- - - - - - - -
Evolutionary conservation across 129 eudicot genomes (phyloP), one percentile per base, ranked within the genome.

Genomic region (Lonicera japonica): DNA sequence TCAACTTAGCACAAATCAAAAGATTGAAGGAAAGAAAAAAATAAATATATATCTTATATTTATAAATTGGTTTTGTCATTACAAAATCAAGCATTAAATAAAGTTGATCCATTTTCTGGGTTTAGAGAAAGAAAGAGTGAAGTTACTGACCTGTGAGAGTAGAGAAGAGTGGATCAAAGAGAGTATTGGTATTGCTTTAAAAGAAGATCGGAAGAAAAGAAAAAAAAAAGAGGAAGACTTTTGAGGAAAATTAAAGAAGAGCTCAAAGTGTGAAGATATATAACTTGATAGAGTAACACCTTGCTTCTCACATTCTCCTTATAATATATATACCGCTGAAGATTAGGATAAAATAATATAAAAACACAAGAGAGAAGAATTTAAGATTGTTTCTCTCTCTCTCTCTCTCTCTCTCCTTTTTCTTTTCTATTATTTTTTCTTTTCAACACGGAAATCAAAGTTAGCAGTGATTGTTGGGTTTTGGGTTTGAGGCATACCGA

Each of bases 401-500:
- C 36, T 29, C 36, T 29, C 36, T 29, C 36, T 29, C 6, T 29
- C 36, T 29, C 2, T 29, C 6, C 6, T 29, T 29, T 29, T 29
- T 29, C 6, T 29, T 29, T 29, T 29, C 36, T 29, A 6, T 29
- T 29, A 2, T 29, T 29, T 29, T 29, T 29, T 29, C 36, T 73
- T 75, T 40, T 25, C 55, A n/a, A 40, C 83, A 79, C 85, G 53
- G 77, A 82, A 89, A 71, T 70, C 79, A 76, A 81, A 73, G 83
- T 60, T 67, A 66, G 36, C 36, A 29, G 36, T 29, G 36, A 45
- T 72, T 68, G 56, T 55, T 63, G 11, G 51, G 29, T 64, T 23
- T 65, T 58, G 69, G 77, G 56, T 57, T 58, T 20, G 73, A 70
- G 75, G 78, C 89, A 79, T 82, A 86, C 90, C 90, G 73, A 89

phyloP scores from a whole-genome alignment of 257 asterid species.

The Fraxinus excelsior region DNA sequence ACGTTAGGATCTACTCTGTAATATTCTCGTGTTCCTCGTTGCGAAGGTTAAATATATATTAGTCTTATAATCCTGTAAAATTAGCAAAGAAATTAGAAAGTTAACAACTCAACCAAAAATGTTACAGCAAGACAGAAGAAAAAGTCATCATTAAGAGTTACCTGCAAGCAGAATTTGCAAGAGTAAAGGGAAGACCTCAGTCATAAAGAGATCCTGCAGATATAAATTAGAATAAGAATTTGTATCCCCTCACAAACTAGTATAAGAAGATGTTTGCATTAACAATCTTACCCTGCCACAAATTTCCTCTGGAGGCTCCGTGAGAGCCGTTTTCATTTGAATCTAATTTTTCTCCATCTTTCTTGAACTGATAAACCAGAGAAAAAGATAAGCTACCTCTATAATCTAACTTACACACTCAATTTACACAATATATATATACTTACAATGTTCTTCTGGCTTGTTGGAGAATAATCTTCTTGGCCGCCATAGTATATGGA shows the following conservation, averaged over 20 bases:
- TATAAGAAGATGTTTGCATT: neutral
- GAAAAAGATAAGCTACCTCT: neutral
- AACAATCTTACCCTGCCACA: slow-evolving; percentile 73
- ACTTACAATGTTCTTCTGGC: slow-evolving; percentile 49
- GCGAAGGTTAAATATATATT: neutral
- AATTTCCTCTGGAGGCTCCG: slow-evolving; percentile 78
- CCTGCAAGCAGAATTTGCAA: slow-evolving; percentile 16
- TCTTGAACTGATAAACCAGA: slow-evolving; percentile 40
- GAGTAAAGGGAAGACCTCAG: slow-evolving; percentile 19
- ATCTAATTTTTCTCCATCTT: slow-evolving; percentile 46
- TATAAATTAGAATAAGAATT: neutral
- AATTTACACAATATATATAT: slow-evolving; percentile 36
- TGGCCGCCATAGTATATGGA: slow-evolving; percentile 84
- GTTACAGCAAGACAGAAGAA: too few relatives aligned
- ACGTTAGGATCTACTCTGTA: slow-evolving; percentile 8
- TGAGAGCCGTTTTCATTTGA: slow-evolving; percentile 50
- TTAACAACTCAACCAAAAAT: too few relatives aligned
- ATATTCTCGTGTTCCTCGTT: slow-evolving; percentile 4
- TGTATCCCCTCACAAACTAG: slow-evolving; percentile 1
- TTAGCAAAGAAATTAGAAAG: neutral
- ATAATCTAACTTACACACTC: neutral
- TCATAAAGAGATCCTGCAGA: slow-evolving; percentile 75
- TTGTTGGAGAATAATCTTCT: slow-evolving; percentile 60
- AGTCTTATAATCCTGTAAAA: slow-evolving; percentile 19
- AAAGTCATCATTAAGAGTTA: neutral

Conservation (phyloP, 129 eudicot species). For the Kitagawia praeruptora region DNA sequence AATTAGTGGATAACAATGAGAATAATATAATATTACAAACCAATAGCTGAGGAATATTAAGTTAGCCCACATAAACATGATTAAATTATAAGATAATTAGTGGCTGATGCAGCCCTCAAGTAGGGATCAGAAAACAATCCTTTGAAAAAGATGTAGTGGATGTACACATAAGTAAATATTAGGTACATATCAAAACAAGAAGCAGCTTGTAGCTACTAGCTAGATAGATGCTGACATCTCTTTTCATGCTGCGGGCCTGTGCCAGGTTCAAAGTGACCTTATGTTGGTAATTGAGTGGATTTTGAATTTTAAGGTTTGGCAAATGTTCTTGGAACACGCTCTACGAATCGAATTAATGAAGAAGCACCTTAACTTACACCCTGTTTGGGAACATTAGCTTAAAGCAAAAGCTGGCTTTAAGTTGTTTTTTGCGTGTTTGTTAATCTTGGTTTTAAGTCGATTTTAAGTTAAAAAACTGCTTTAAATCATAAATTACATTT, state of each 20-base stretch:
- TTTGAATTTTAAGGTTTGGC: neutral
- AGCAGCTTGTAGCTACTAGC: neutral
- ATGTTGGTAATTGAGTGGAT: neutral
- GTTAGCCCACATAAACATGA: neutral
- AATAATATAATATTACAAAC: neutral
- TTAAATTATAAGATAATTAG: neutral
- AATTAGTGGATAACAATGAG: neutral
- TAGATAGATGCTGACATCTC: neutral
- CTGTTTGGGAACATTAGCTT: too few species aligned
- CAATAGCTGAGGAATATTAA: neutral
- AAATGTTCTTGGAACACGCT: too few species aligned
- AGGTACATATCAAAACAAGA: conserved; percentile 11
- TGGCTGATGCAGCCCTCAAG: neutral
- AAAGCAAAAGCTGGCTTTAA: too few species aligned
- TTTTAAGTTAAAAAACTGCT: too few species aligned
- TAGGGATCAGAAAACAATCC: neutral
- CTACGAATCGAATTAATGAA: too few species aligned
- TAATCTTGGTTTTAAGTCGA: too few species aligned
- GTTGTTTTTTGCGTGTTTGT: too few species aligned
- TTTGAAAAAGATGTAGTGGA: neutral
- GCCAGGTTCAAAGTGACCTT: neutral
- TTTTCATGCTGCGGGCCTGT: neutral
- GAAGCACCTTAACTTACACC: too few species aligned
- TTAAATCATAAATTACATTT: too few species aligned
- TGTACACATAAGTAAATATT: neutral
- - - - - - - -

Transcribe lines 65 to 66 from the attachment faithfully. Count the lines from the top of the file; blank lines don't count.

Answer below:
- TTAAATCATAAATTACATTT: too few species aligned
- TGTACACATAAGTAAATATT: neutral